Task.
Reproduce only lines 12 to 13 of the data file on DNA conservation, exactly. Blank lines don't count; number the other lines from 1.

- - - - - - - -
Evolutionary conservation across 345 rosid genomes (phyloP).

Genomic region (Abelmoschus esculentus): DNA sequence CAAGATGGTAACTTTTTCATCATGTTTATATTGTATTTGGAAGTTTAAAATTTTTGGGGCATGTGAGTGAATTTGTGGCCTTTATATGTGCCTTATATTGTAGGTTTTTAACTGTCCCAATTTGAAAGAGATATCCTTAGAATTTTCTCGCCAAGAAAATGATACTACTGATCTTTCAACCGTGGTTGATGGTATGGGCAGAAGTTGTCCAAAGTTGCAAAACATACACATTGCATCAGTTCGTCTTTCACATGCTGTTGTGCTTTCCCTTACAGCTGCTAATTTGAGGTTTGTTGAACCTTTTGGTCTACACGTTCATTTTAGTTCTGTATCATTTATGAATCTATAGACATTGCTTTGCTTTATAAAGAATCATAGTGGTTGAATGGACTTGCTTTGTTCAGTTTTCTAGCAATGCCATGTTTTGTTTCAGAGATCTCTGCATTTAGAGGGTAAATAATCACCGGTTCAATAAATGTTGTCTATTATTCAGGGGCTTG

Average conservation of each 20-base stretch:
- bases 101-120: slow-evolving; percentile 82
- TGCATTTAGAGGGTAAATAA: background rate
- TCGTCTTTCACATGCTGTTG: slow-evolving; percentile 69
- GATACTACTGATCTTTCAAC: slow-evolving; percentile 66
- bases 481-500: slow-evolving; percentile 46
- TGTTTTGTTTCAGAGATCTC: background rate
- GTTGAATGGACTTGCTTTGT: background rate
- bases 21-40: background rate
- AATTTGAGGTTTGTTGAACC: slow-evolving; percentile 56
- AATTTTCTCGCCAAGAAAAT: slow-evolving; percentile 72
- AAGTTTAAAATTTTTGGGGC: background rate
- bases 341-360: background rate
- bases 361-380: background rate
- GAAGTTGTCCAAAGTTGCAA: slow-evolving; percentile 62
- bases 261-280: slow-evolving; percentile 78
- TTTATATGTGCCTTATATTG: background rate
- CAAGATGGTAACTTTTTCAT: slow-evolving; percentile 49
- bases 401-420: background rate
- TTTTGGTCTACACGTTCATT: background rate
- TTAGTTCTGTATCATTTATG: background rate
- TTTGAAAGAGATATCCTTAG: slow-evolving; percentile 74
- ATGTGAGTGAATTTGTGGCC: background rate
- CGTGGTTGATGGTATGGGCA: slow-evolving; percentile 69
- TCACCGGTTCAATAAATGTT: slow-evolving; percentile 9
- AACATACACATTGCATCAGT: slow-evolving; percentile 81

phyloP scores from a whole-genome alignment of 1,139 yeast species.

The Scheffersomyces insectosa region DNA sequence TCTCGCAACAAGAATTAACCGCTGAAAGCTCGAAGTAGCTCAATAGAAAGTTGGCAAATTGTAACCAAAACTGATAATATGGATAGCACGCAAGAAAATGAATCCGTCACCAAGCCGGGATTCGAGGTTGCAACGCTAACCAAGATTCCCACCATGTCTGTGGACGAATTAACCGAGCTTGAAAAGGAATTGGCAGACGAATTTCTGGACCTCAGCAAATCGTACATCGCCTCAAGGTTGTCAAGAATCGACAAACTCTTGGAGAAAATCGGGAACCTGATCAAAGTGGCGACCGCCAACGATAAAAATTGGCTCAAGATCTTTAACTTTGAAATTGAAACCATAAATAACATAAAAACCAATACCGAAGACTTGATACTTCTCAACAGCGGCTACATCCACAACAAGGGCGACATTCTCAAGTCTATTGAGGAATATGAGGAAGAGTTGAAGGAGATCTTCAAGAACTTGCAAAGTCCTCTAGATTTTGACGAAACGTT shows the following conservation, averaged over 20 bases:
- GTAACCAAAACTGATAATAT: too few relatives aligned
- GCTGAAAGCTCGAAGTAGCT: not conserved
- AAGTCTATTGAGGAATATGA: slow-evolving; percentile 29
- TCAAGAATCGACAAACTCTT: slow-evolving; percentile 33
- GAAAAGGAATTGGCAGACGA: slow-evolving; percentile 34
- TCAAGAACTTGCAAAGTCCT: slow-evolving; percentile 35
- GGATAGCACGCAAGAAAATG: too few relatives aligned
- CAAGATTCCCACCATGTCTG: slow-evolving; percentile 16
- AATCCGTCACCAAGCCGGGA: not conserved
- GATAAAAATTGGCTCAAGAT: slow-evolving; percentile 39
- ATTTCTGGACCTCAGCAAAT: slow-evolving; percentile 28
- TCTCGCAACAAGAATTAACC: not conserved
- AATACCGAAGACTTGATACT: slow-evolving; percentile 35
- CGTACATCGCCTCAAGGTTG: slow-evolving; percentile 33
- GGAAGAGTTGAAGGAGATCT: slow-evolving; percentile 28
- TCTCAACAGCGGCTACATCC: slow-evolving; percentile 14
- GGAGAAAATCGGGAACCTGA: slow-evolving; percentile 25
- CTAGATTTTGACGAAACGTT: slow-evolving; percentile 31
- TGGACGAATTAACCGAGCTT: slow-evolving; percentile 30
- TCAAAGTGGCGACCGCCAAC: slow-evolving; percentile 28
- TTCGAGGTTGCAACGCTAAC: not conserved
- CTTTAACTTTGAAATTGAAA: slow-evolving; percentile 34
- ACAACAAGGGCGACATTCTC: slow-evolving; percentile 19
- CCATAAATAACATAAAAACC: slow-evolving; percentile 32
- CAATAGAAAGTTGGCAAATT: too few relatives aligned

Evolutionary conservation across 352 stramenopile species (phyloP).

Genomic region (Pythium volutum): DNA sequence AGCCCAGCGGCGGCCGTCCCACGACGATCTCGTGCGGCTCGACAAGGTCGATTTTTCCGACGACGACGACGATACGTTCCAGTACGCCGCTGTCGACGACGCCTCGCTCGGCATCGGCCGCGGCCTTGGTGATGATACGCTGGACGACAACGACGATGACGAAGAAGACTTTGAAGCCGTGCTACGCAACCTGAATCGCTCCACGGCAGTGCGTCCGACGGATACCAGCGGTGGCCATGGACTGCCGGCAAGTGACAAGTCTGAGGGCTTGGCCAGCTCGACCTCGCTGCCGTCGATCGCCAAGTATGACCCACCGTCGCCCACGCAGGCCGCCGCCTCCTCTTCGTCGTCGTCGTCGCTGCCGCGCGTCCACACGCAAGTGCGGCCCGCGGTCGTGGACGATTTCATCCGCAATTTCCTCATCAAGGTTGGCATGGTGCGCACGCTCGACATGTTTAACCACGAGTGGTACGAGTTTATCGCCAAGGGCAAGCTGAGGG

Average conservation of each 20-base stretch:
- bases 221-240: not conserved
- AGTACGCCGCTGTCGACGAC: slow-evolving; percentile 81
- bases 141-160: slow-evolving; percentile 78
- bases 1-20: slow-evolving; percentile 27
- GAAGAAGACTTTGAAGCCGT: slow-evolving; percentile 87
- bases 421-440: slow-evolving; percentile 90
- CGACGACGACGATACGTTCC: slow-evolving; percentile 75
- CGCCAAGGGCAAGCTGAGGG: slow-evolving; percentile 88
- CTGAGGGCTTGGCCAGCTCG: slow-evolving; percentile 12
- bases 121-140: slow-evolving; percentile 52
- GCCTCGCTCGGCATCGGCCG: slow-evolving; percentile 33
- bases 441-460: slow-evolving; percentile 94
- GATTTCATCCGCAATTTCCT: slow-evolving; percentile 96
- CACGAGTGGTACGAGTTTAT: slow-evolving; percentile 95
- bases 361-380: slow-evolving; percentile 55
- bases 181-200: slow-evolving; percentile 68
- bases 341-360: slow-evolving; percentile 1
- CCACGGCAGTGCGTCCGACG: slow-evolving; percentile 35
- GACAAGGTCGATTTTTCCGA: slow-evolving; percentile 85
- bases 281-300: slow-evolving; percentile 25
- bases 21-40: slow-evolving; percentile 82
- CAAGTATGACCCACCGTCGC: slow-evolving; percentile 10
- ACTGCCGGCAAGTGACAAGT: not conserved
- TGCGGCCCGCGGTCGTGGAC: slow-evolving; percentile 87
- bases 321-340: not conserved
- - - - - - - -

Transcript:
- AATTTGAGGTTTGTTGAACC: slow-evolving; percentile 56
- AATTTTCTCGCCAAGAAAAT: slow-evolving; percentile 72